‘70% of the links clicked on by search users are actually organic’, this stat highlights the amount of traffic & exposure your website can get by employing Search Engine Optimization. With over 200 factors comprising Google’s algorithm, SEO is complex yet scientific. The ever-dynamic nature of SEO makes it more challenging. Search engines are evolving at a rapid pace and we as digital marketers need to ensure we are completely on top of them and understand the changes they undergo from time to time. Here’s a list of the most anticipated and influential changes coming to SEO in 2018!
Voice Search is Beginning to Dominate
According to a Google report, 55% of teenagers and 40% of adults are using voice related search on a daily basis. Voice Search technology presents a big opportunity in changing how we interact with search engines and devices. According to Google, 1 out of 5 searches already come from voice queries.
This changes the search market and we’re expecting to see an even bigger shift towards voice search in 2018. When we search on Google, Bing, etc., we search using improper &trimmed sentences and focus more on keywords, as opposed to typing entire phrases or questions. We don’t type our searches as we would say them. It’s unlikely that you speak to your device as if you were speaking to a human in everyday conversation, and more often than not, the results yielded are absolutely on-point.So, what does this mean for us digital marketers? Well, the biggest shift relates to our keyword strategies in what we wish to rank for. SEO Yoast has written a superb article on exactly how to prepare for this.
Linkless ‘backlinks’ essentially refer to search engines qualifying backlinks for keywords and phrases that do not actually contain a link. For example, if a website referenced the phrase ‘General Data Pvt Ltd’ but didn’t actually link to anything, this would be a linkless ‘Backlink’. Over recent years, search engines like Google and Bing have developed the ability to judge a website’s reputation using any reference to a brand, anywhere on the internet, provided that it is mentioned in the referring website. In 2014, Google filed a patent for this under the term ‘implied links’, and it is thought that 2018 will be the year that Google will implement this.
Featured snippets are designed to fundamentally give a concise, clear and comprehensive answer to the question the searcher is asking for. Whenever a user asks a question in Google Search, we might see a search result in a special featured snippet block at the top of the search results page. This featured snippet block is a summary of the answer, extracted from a webpage, plus a link to the page, the page title and URL. The summary is a snippet extracted programmatically from what a visitor sees on your web page. This is how featured snippet works. When search engines recognize that a query asks a question, it programmatically detects the pages that answer the user's question, and display it as a top result as a featured snippet in the search results. A Featured Snippet is used to draw user attention to the results page.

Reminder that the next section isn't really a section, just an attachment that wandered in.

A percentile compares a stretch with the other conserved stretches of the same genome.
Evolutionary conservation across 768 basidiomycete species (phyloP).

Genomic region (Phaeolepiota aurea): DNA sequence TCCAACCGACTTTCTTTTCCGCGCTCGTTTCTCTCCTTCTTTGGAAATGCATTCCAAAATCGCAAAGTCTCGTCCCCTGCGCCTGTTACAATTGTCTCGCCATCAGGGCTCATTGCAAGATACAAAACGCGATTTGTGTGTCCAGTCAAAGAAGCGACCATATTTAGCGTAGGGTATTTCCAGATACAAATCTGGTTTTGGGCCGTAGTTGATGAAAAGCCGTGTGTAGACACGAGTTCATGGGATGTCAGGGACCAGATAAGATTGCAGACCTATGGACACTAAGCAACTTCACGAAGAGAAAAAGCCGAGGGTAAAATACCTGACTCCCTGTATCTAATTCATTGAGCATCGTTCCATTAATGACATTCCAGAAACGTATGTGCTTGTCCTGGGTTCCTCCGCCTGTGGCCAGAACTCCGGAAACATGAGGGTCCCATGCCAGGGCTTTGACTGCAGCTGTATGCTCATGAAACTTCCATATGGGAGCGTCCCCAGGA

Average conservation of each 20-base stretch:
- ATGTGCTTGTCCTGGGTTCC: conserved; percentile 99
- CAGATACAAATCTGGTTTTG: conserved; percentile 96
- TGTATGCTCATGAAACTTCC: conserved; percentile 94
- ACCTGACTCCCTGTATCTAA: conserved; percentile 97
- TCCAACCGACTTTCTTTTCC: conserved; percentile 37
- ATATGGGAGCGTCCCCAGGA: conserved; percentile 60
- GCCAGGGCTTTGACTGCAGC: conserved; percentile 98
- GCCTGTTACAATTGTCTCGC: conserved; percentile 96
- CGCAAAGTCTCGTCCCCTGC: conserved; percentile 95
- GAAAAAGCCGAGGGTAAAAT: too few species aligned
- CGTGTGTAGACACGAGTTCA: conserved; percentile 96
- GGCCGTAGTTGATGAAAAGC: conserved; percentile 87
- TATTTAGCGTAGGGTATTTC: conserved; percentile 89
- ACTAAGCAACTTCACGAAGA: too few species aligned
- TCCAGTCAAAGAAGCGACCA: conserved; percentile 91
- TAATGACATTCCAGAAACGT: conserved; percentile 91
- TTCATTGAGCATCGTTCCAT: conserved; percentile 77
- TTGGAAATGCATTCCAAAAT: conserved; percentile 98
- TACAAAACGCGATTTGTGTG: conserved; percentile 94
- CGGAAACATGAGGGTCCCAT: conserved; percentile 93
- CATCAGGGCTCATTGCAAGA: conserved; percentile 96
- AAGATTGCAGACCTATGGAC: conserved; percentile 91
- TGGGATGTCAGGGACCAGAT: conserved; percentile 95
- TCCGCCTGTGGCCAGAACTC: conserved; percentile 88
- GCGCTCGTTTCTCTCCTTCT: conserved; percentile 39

Personalised SERP Developments
With more and more users looking for that personal experience on almost every platform they use, Google has been pushing the development of Personalised SERPs. Personalized search results are the results a user sees in a search engine that aren't just based on the traditional ranking factors (such as the relevance of web pages to the search term or their authority), but also on the information that the search engine has about the user at that particular time, such as their location, search history, demographics, or interests. This is how Personalised SERPs work. When a user searches something for the first time, by default the search will unbiased. Once the user clicks on a specific link, that link will likely become that users preferred ‘entity’ and so it is only when the user again searches for that term, then the search engines will likely rank the previously clicked website higher. The key here is to ensure you are the entity the user clicks on first.
Survival of the Fastest
It has been found that 40% of users will abandon the page if it takes over 3 seconds to load. Loading speeds are everything when it comes to providing content to your audiences. Not only is this major ranking signal to search engines, it is also a major UX factor. Users want the content, and they want it fast! Search Engines prioritize site load speed accordingly.
Structured data is an HTML markup in the form of code. For example, you could use it to list all the important data regarding an electronic product such as the number of reviews, average rating, specifications, features, availability, pricing and so on.
Using structured data in your pages will give the users the ability to showcase a snippet, for example:
Google’s search pages would look like the picture below, a few years ago -
As you can see in the image above, Google would display a long list of boring and uninviting blue links. These days, however, Google’s SERPs look a lot different. They have now evolved into well-formatted pages containing a host of useful information for almost anything you search, and often without the user even having to click a link as discussed in the ‘featured snippet’ section.
We expect many more SEO changes to come this year. Staying updated with new SEO practices & tips is the key to remain one step ahead of your competition.